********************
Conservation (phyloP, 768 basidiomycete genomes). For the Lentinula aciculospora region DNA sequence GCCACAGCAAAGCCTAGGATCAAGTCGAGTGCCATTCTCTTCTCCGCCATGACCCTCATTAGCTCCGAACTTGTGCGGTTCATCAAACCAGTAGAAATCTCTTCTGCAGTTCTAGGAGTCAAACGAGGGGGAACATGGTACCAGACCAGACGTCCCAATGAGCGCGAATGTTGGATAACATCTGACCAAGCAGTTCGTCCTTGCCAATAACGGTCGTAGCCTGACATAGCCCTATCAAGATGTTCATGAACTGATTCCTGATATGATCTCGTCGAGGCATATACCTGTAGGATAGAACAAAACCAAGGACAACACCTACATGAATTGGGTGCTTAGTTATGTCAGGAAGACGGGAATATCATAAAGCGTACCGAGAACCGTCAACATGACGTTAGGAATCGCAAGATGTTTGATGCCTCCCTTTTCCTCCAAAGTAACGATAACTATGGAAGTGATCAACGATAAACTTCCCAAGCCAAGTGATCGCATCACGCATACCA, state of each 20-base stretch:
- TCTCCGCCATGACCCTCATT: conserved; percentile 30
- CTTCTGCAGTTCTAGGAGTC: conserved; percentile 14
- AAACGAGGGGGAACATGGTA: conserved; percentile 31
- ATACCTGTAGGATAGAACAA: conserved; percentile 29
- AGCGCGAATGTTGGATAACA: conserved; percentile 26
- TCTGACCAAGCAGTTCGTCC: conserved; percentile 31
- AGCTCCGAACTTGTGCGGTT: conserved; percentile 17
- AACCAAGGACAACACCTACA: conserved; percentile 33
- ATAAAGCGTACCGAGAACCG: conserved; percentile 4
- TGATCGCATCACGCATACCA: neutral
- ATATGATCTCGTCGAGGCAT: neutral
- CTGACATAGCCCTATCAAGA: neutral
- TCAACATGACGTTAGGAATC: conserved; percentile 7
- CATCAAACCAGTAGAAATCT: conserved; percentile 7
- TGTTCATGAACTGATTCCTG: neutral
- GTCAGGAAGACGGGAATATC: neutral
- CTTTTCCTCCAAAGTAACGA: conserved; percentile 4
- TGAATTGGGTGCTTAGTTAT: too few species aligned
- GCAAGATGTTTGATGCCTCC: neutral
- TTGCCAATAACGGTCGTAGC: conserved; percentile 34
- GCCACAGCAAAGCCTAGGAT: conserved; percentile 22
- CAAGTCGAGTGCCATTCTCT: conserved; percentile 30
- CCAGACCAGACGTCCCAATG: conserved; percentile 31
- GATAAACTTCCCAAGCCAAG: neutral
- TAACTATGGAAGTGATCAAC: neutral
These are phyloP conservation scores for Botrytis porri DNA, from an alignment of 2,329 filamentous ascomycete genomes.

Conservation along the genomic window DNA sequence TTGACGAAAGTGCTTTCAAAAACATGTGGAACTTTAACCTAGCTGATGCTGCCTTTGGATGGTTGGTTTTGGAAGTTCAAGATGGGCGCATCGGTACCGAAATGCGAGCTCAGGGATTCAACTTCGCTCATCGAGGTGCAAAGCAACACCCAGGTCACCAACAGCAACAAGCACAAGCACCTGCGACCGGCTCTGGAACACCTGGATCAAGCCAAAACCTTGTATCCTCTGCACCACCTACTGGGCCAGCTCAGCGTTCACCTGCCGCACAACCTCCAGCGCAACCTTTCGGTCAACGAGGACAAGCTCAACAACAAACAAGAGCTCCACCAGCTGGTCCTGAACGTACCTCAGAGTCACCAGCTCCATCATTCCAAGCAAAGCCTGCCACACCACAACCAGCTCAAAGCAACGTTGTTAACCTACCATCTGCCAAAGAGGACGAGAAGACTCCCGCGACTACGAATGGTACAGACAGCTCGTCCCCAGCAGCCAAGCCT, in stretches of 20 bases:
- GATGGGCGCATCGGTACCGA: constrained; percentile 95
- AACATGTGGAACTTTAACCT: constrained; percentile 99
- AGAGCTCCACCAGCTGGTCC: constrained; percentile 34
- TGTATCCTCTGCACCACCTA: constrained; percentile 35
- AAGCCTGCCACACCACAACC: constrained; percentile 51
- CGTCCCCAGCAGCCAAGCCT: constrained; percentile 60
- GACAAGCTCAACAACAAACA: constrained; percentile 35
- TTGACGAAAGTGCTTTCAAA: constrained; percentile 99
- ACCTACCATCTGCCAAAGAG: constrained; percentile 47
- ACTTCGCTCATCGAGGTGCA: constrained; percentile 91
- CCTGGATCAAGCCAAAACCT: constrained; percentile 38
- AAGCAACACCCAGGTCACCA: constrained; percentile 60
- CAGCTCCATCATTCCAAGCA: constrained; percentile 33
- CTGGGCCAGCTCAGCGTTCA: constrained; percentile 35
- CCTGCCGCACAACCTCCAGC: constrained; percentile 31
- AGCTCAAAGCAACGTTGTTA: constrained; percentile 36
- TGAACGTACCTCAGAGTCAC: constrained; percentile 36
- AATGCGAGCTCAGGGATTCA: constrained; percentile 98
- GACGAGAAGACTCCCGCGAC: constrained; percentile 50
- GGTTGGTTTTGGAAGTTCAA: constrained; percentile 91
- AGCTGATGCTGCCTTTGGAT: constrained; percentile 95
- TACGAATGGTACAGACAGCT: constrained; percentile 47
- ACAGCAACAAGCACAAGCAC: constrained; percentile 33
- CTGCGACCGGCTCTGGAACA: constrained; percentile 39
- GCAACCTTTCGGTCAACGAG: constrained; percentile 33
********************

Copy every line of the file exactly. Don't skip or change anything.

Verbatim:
Conservation (phyloP, 768 basidiomycete genomes). For the Lentinula aciculospora region DNA sequence GCCACAGCAAAGCCTAGGATCAAGTCGAGTGCCATTCTCTTCTCCGCCATGACCCTCATTAGCTCCGAACTTGTGCGGTTCATCAAACCAGTAGAAATCTCTTCTGCAGTTCTAGGAGTCAAACGAGGGGGAACATGGTACCAGACCAGACGTCCCAATGAGCGCGAATGTTGGATAACATCTGACCAAGCAGTTCGTCCTTGCCAATAACGGTCGTAGCCTGACATAGCCCTATCAAGATGTTCATGAACTGATTCCTGATATGATCTCGTCGAGGCATATACCTGTAGGATAGAACAAAACCAAGGACAACACCTACATGAATTGGGTGCTTAGTTATGTCAGGAAGACGGGAATATCATAAAGCGTACCGAGAACCGTCAACATGACGTTAGGAATCGCAAGATGTTTGATGCCTCCCTTTTCCTCCAAAGTAACGATAACTATGGAAGTGATCAACGATAAACTTCCCAAGCCAAGTGATCGCATCACGCATACCA, state of each 20-base stretch:
- TCTCCGCCATGACCCTCATT: conserved; percentile 30
- CTTCTGCAGTTCTAGGAGTC: conserved; percentile 14
- AAACGAGGGGGAACATGGTA: conserved; percentile 31
- ATACCTGTAGGATAGAACAA: conserved; percentile 29
- AGCGCGAATGTTGGATAACA: conserved; percentile 26
- TCTGACCAAGCAGTTCGTCC: conserved; percentile 31
- AGCTCCGAACTTGTGCGGTT: conserved; percentile 17
- AACCAAGGACAACACCTACA: conserved; percentile 33
- ATAAAGCGTACCGAGAACCG: conserved; percentile 4
- TGATCGCATCACGCATACCA: neutral
- ATATGATCTCGTCGAGGCAT: neutral
- CTGACATAGCCCTATCAAGA: neutral
- TCAACATGACGTTAGGAATC: conserved; percentile 7
- CATCAAACCAGTAGAAATCT: conserved; percentile 7
- TGTTCATGAACTGATTCCTG: neutral
- GTCAGGAAGACGGGAATATC: neutral
- CTTTTCCTCCAAAGTAACGA: conserved; percentile 4
- TGAATTGGGTGCTTAGTTAT: too few species aligned
- GCAAGATGTTTGATGCCTCC: neutral
- TTGCCAATAACGGTCGTAGC: conserved; percentile 34
- GCCACAGCAAAGCCTAGGAT: conserved; percentile 22
- CAAGTCGAGTGCCATTCTCT: conserved; percentile 30
- CCAGACCAGACGTCCCAATG: conserved; percentile 31
- GATAAACTTCCCAAGCCAAG: neutral
- TAACTATGGAAGTGATCAAC: neutral
These are phyloP conservation scores for Botrytis porri DNA, from an alignment of 2,329 filamentous ascomycete genomes.

Conservation along the genomic window DNA sequence TTGACGAAAGTGCTTTCAAAAACATGTGGAACTTTAACCTAGCTGATGCTGCCTTTGGATGGTTGGTTTTGGAAGTTCAAGATGGGCGCATCGGTACCGAAATGCGAGCTCAGGGATTCAACTTCGCTCATCGAGGTGCAAAGCAACACCCAGGTCACCAACAGCAACAAGCACAAGCACCTGCGACCGGCTCTGGAACACCTGGATCAAGCCAAAACCTTGTATCCTCTGCACCACCTACTGGGCCAGCTCAGCGTTCACCTGCCGCACAACCTCCAGCGCAACCTTTCGGTCAACGAGGACAAGCTCAACAACAAACAAGAGCTCCACCAGCTGGTCCTGAACGTACCTCAGAGTCACCAGCTCCATCATTCCAAGCAAAGCCTGCCACACCACAACCAGCTCAAAGCAACGTTGTTAACCTACCATCTGCCAAAGAGGACGAGAAGACTCCCGCGACTACGAATGGTACAGACAGCTCGTCCCCAGCAGCCAAGCCT, in stretches of 20 bases:
- GATGGGCGCATCGGTACCGA: constrained; percentile 95
- AACATGTGGAACTTTAACCT: constrained; percentile 99
- AGAGCTCCACCAGCTGGTCC: constrained; percentile 34
- TGTATCCTCTGCACCACCTA: constrained; percentile 35
- AAGCCTGCCACACCACAACC: constrained; percentile 51
- CGTCCCCAGCAGCCAAGCCT: constrained; percentile 60
- GACAAGCTCAACAACAAACA: constrained; percentile 35
- TTGACGAAAGTGCTTTCAAA: constrained; percentile 99
- ACCTACCATCTGCCAAAGAG: constrained; percentile 47
- ACTTCGCTCATCGAGGTGCA: constrained; percentile 91
- CCTGGATCAAGCCAAAACCT: constrained; percentile 38
- AAGCAACACCCAGGTCACCA: constrained; percentile 60
- CAGCTCCATCATTCCAAGCA: constrained; percentile 33
- CTGGGCCAGCTCAGCGTTCA: constrained; percentile 35
- CCTGCCGCACAACCTCCAGC: constrained; percentile 31
- AGCTCAAAGCAACGTTGTTA: constrained; percentile 36
- TGAACGTACCTCAGAGTCAC: constrained; percentile 36
- AATGCGAGCTCAGGGATTCA: constrained; percentile 98
- GACGAGAAGACTCCCGCGAC: constrained; percentile 50
- GGTTGGTTTTGGAAGTTCAA: constrained; percentile 91
- AGCTGATGCTGCCTTTGGAT: constrained; percentile 95
- TACGAATGGTACAGACAGCT: constrained; percentile 47
- ACAGCAACAAGCACAAGCAC: constrained; percentile 33
- CTGCGACCGGCTCTGGAACA: constrained; percentile 39
- GCAACCTTTCGGTCAACGAG: constrained; percentile 33